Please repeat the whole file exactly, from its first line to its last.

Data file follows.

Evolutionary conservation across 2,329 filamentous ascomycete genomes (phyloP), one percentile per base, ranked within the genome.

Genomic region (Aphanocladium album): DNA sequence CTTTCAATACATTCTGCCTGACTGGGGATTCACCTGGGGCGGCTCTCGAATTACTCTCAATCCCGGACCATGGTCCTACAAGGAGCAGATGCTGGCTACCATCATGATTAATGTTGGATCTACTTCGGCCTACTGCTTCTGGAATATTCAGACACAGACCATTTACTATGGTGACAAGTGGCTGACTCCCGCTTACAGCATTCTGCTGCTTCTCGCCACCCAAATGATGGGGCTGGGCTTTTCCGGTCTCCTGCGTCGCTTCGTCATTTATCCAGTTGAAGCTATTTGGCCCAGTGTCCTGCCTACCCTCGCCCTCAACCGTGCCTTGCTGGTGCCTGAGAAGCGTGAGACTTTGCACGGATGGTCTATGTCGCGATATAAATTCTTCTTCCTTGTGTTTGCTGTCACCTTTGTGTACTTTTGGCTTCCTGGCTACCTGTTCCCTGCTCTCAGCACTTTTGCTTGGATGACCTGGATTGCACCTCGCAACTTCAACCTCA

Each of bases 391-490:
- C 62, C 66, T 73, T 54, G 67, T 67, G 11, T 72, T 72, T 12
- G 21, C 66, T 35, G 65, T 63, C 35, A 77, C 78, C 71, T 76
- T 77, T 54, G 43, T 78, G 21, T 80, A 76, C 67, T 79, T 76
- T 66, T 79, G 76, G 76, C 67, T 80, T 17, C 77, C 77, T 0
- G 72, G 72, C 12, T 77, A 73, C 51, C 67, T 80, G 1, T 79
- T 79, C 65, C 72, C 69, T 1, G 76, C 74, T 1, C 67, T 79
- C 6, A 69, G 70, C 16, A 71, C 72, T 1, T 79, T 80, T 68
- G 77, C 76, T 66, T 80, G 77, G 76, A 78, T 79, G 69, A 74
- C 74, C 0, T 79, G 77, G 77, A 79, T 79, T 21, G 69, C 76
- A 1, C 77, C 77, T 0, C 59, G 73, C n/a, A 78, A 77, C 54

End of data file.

Evolutionary conservation across 2,329 filamentous ascomycete genomes (phyloP), one percentile per base, ranked within the genome.

Genomic region (Aphanocladium album): DNA sequence CTTTCAATACATTCTGCCTGACTGGGGATTCACCTGGGGCGGCTCTCGAATTACTCTCAATCCCGGACCATGGTCCTACAAGGAGCAGATGCTGGCTACCATCATGATTAATGTTGGATCTACTTCGGCCTACTGCTTCTGGAATATTCAGACACAGACCATTTACTATGGTGACAAGTGGCTGACTCCCGCTTACAGCATTCTGCTGCTTCTCGCCACCCAAATGATGGGGCTGGGCTTTTCCGGTCTCCTGCGTCGCTTCGTCATTTATCCAGTTGAAGCTATTTGGCCCAGTGTCCTGCCTACCCTCGCCCTCAACCGTGCCTTGCTGGTGCCTGAGAAGCGTGAGACTTTGCACGGATGGTCTATGTCGCGATATAAATTCTTCTTCCTTGTGTTTGCTGTCACCTTTGTGTACTTTTGGCTTCCTGGCTACCTGTTCCCTGCTCTCAGCACTTTTGCTTGGATGACCTGGATTGCACCTCGCAACTTCAACCTCA

Each of bases 391-490:
- C 62, C 66, T 73, T 54, G 67, T 67, G 11, T 72, T 72, T 12
- G 21, C 66, T 35, G 65, T 63, C 35, A 77, C 78, C 71, T 76
- T 77, T 54, G 43, T 78, G 21, T 80, A 76, C 67, T 79, T 76
- T 66, T 79, G 76, G 76, C 67, T 80, T 17, C 77, C 77, T 0
- G 72, G 72, C 12, T 77, A 73, C 51, C 67, T 80, G 1, T 79
- T 79, C 65, C 72, C 69, T 1, G 76, C 74, T 1, C 67, T 79
- C 6, A 69, G 70, C 16, A 71, C 72, T 1, T 79, T 80, T 68
- G 77, C 76, T 66, T 80, G 77, G 76, A 78, T 79, G 69, A 74
- C 74, C 0, T 79, G 77, G 77, A 79, T 79, T 21, G 69, C 76
- A 1, C 77, C 77, T 0, C 59, G 73, C n/a, A 78, A 77, C 54